370 million children to miss out on school meals due to school closure- UN report

THE United Nations in a report says over 370 million children are going to miss out on school meals this spring due to school closures which has kept 90 per cent of students (1.57 billion) out of school globally as a result of COVID-19 pandemic.

In the report ‘The Sustainable Development Goals Report 2020’, the UN said prolonged absence from school has resulted in lower retention and graduation rates.

The report which was prepared by the United Nations Department of Economic and Social Affairs in collaboration with over 200 experts from more than 40 international agencies, indicated that COVID-19 has worsened learning outcomes.

This, it said has an adverse effect on the social and behavioral development of children and youth.

Liu Zhenmin, Under-Secretary-General for Economic and Social Affairs in the report laments that as more families fall into extreme poverty, children in poor and disadvantaged communities are at much greater risk of child labour, child marriage and child trafficking.

Zhenmin noted that the global gains in reducing child labour are likely to be reversed for the first time in 20 years.

“In short, the crisis is having life-altering consequences for millions of children and youth worldwide,” Zhenmin.

On the progress made so far on the Sustainable Development Goals (SDGs) one-third of the way into the journey, report stated that the world is not on track to achieve the global Goals by 2030.

“Before the COVID-19 outbreak, progress had been uneven and more focused attention was needed in most areas,” it said.

It remarked that the pandemic abruptly disrupted implementation towards many of the SDGs and, in some cases, turned back decades of progress.


The crisis,it lamented has touched all segments of the population, all sectors of the economy, and all areas of the world.

“Not surprisingly, it is affecting the world’s poorest and most vulnerable people the most. It has exposed harsh and profound inequalities in our societies and is further exacerbating existing disparities within and among countries.”

According to the report, forecasts indicate that the pandemic will push 71 million people back into extreme poverty in 2020, in what would be the first rise in global poverty since 1998.

“Many of these people are workers in the informal economy, whose incomes dropped by 60 per cent in the first month of the crisis,” the report said.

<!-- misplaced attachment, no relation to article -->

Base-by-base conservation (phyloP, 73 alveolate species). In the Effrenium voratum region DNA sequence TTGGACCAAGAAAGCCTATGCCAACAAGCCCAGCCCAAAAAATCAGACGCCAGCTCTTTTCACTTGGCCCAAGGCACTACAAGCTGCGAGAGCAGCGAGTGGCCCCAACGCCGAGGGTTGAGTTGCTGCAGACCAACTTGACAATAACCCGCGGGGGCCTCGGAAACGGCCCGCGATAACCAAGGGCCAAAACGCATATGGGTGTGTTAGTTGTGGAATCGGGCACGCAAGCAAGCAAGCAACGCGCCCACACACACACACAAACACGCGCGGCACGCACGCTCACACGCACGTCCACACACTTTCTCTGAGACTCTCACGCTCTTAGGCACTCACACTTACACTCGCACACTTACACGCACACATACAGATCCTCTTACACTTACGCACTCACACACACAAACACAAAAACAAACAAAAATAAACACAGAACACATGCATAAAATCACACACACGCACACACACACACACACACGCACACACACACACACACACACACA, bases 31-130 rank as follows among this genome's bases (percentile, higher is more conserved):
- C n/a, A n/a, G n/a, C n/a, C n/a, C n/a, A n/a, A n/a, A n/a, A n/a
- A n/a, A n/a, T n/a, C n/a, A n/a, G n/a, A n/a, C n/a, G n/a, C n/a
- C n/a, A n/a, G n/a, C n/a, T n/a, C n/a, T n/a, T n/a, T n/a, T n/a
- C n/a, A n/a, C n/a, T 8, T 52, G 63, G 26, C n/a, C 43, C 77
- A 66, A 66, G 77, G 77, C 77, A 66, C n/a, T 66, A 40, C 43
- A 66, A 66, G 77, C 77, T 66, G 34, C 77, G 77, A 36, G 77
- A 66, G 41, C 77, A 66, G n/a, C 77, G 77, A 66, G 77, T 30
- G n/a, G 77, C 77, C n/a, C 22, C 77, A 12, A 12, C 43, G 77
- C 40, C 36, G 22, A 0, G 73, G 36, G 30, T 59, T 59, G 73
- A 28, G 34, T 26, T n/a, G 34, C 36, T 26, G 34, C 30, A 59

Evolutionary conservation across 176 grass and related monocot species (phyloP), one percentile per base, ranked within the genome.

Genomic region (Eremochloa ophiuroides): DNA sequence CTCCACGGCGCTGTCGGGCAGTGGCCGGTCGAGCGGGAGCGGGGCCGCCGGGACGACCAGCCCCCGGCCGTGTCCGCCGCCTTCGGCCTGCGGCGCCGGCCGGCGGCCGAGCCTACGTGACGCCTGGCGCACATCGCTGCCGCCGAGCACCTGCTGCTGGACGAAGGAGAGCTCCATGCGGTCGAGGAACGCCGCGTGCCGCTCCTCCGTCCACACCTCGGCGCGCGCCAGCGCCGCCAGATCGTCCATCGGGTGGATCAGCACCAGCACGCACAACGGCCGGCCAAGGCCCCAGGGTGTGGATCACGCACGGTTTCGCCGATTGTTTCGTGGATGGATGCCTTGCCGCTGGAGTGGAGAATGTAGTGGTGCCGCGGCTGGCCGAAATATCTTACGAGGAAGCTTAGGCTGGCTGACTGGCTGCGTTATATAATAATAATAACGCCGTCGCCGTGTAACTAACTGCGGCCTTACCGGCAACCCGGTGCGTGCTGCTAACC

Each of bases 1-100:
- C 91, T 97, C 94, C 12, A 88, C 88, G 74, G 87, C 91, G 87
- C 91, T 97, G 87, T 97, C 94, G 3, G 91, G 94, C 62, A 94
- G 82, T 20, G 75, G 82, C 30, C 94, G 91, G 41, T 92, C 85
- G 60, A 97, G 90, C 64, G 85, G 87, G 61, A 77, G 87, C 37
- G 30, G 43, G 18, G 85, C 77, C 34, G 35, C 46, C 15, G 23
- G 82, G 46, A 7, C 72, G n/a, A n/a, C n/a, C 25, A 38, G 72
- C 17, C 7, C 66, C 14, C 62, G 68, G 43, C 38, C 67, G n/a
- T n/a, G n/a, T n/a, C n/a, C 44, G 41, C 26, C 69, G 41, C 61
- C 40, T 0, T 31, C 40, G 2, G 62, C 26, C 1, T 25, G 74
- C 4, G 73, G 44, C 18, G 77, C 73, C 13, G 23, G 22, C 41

“Half of the global workforce – 1.6 billion people – support themselves and their families through insecure and often unsafe jobs in the informal economy, and have been significantly affected.”

Reminiscing over the impact of the pandemic, the UN said that that the economic impacts of the crisis are  sobering and that the world is now facing its worst recession in generations.

The organization also estimates that world trade will plunge by 13 to 32 per cent, foreign direct investment will decline by up to 40 per cent, and remittances to low- and middle-income countries will fall by 20 per cent in 2020.

Many poorer countries are already experiencing acute food insecurity, it said.

The report also warned that the poorest and most disadvantaged countries will inevitably be the hardest hit as even the most advanced and developed countries are struggling to cope with the health, social and economic fallout of the pandemic.

However, it advised that the world must hold firm in its convictions and not let the crisis derail its hopes and ambitions stressing that the principles on which the SDGs were established are key to building back better in the post-COVID-19 recovery.


”Our collective response to the pandemic can serve as a “warm-up” for our preparedness in preventing an even larger crisis – that is, global climate change, whose effects are already becoming all too familiar.”

The report further advised that governments and businesses should heed the lessons learned from this wake-up call to formulate the kinds of transitions needed to build a healthier, more resilient and more sustainable world.


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